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40 years later, the county will build community halls | Politics

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Promises made, promises broken … for 40 years.

This is what happened to voters in Mesa County when they approved a sales tax rate in 1981.

In the years that followed, the revenue from this tax was spent on many things for which it was intended, except for one: building community halls in parts of the county.

This eventually happened in Grand Mesa and Gateway, but the other promised community halls faded into the collective memory of the community.

After years of working behind the scenes to iron out some legal issues, and because the county sees windfall profits in other income, the three-member County Commissioners Council is ready to deliver on that four-decade-old promise. .

“In some circumstances, the promise has not been kept,” said Commissioner Scott McInnis, who has worked for six years to deliver on the promise to build these venues. “In reality, due to the circumstances, we were not able to accomplish this mission. “

A TIME SAY

May 2, 1982, a day known locally as Black Sunday.

It was the day ExxonMobil announced the closure of its major oil shale settlement project, instantly leaving more than 2,000 people out of work and the county’s economy was devastated for years.

A year ago, voters had great confidence in the local economy. That’s why they approved a 2% sales tax to help fund needed projects. That’s the same rate the county has now, not including the special 0.37% public safety sales tax approved by voters in 2017.

The 1981 poll question creating this new county tax was to be used for things such as water and sewer expansion, improved roads and bridges, and more recreational facilities, including centers community.

“It was surprising for me too to think that something that was voted on by voters 40 years ago (has not been done),” said Commissioner Janet Rowland. “But to be fair, it was 81, Black Sunday 82, and 83 they (the county commissioners) were borrowing money just to pay their pay. Community halls weren’t on their minds at the time.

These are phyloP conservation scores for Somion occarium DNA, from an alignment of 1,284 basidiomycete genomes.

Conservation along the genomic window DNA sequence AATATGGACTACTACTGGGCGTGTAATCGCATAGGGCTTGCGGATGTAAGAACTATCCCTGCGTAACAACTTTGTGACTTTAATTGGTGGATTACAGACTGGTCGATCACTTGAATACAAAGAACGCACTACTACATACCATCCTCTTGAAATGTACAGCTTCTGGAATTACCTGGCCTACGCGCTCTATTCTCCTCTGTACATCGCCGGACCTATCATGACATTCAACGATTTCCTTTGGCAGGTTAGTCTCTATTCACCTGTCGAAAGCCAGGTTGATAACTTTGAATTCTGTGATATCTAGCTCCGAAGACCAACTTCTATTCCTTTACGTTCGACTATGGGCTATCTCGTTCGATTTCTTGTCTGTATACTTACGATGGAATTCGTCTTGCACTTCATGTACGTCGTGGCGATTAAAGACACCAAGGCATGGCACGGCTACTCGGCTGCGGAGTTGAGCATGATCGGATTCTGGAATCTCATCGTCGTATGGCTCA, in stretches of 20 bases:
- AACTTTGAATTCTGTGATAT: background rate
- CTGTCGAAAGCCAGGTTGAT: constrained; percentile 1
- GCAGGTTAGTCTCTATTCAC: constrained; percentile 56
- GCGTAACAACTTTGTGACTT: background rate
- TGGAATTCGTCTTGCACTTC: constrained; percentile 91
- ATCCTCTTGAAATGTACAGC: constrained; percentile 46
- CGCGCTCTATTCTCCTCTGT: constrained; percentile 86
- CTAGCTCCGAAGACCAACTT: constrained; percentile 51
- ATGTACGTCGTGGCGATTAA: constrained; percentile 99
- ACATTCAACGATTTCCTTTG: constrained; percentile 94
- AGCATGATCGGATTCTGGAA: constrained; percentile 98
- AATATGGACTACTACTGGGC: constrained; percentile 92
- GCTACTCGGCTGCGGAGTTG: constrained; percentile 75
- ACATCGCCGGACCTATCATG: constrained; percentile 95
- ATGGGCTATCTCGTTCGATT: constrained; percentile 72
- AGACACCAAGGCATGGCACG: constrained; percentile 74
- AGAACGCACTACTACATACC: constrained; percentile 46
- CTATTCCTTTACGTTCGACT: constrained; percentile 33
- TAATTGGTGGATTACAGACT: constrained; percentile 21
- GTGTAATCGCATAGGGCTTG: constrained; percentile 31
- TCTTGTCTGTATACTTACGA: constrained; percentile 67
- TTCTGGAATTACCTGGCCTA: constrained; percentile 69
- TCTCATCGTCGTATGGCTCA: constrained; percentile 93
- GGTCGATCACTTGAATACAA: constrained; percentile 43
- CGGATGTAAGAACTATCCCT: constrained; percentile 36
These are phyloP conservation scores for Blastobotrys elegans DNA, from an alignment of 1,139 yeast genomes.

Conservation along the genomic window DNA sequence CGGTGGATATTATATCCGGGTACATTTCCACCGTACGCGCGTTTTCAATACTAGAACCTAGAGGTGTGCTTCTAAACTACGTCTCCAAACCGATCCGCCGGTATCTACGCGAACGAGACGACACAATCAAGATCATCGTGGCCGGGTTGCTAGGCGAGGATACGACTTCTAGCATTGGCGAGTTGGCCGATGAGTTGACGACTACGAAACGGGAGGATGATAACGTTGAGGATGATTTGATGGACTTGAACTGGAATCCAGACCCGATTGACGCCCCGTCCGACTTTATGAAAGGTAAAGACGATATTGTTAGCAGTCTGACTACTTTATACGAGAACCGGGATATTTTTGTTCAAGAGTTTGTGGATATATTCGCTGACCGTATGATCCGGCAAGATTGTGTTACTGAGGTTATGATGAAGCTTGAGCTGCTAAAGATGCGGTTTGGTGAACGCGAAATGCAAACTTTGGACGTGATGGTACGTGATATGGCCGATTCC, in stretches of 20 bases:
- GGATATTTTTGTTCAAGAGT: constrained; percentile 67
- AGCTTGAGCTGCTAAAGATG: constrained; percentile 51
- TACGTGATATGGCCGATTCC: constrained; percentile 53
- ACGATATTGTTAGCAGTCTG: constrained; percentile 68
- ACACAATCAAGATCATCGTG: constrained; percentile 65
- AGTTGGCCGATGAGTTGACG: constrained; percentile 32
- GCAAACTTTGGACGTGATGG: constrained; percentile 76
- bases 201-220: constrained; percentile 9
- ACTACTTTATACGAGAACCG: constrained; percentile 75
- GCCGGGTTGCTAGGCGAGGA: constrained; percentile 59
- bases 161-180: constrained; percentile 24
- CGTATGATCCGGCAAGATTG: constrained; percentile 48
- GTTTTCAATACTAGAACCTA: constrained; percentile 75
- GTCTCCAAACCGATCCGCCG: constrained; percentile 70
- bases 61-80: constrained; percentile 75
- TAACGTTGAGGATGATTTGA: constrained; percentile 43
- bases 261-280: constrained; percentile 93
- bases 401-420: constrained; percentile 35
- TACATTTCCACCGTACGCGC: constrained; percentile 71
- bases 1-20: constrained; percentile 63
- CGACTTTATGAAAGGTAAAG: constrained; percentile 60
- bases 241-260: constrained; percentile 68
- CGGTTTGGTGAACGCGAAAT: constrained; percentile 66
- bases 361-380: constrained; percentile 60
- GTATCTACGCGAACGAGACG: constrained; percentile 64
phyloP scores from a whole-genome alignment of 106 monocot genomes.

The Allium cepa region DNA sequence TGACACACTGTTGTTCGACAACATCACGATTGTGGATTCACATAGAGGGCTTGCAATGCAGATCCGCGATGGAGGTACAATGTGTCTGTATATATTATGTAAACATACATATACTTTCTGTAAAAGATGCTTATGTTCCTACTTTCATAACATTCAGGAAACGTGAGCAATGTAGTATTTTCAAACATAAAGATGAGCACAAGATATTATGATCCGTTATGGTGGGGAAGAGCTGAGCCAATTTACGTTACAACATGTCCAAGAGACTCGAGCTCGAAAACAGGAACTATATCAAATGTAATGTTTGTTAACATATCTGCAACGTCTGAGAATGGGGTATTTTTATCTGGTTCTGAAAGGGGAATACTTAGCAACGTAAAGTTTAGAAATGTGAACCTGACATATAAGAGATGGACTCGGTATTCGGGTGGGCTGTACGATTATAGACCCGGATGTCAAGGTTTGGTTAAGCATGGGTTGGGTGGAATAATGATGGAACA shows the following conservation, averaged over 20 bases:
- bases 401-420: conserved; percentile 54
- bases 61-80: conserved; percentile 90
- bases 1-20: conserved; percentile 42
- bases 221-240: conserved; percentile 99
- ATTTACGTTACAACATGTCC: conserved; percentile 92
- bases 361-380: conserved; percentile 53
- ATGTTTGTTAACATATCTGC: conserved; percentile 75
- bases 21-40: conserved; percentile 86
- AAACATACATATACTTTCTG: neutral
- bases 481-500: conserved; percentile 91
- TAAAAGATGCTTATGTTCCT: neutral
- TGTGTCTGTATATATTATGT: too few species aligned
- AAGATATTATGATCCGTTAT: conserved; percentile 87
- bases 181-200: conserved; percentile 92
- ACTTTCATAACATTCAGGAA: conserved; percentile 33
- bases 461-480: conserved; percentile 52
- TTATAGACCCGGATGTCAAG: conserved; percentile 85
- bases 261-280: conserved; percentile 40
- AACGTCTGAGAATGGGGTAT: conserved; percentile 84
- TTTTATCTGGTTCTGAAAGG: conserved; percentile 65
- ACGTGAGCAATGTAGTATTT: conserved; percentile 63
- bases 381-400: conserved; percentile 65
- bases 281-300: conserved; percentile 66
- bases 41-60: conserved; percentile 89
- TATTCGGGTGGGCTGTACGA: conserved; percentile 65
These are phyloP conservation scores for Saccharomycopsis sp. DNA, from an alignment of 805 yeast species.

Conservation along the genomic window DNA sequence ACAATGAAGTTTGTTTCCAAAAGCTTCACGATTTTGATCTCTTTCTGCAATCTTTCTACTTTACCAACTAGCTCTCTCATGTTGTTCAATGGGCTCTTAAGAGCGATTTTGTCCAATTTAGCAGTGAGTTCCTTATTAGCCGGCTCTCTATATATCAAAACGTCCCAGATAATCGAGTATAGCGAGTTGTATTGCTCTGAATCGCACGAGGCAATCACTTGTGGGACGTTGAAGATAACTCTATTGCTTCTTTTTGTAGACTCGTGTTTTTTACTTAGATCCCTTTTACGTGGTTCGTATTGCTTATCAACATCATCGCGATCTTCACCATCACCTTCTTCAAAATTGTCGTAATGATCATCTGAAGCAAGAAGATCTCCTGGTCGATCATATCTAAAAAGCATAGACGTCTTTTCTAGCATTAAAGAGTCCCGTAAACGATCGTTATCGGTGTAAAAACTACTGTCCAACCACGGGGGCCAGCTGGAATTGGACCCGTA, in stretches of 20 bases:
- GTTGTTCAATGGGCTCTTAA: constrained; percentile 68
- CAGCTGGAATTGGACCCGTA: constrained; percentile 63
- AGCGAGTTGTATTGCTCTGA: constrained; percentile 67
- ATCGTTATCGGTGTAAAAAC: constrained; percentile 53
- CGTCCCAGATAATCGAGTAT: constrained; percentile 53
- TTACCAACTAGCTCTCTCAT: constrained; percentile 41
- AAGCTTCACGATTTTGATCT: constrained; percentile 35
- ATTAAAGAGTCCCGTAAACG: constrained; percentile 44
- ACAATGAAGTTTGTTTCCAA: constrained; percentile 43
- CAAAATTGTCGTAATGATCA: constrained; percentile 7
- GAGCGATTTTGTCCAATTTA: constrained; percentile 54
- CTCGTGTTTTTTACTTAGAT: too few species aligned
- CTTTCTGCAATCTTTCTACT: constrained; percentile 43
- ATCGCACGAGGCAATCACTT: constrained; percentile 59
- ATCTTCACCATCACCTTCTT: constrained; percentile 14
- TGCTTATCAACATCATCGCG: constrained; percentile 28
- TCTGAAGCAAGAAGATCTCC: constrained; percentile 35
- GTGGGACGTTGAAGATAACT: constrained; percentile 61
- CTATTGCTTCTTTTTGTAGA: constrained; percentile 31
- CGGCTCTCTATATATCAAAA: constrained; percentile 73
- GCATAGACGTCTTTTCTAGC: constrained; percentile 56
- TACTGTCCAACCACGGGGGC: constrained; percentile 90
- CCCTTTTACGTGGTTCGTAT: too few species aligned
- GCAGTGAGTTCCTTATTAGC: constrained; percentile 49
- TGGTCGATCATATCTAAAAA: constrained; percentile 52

It made everyone forget that promise, but not anymore.

The current commission announced Tuesday that it plans to build four new community centers – in Clifton, De Beque, Loma / Mack and Whitewater – but was quick to clarify that it was not going to dictate what each included.

Each should be of a similar design and should be modeled after the one that was built in the town of Mesa, which hosts a variety of things from town halls to classes of all kinds to sporting events.

This particular center also has a community garden, health clinic, small library, commercial kitchen, and space for job fairs, leisure gatherings, shows, private weddings and celebrations, for no. to name a few.

The new centers will not necessarily include all of this, although they may. It all depends on what residents of those four zones want, at least as long as it aligns with budget cuts, the commissioners said.

A MEETING PLACE

“It’s not a recreation center,” McInnis said. “It’s a gathering place. If you want to get a good idea of ​​what we think it should look like, the Mesa Community Hall is a good example.

County administrator Pete Baier said if these communities had something else on their minds, it could also happen. Depending on what they want, however, they should come with additional funding, such as grants or donations.

The costs of building each new center are unclear, in part because of differences in land costs or whether the county is using land it already owns. Overall, however, the entire project is expected to cost around $ 8 million.

That money is to come from the county’s existing resources, although some capital construction funds it already has are expected to be released when the county receives its share of funds – roughly $ 30 million – from the US bailout. The money from this COVID stimulus package approved by Congress last spring is very prescriptive about how it can be used, but there are already specific projects underway that qualify for it, Baier said.

The county has already started the process of designing and locating the first two centers, although it could be next spring before the land is cleared. These first venues will be at Clifton and De Beque.

After that, the county plans to begin the same process for the construction of the Loma / Mack and Whitewater facilities, Baier said.


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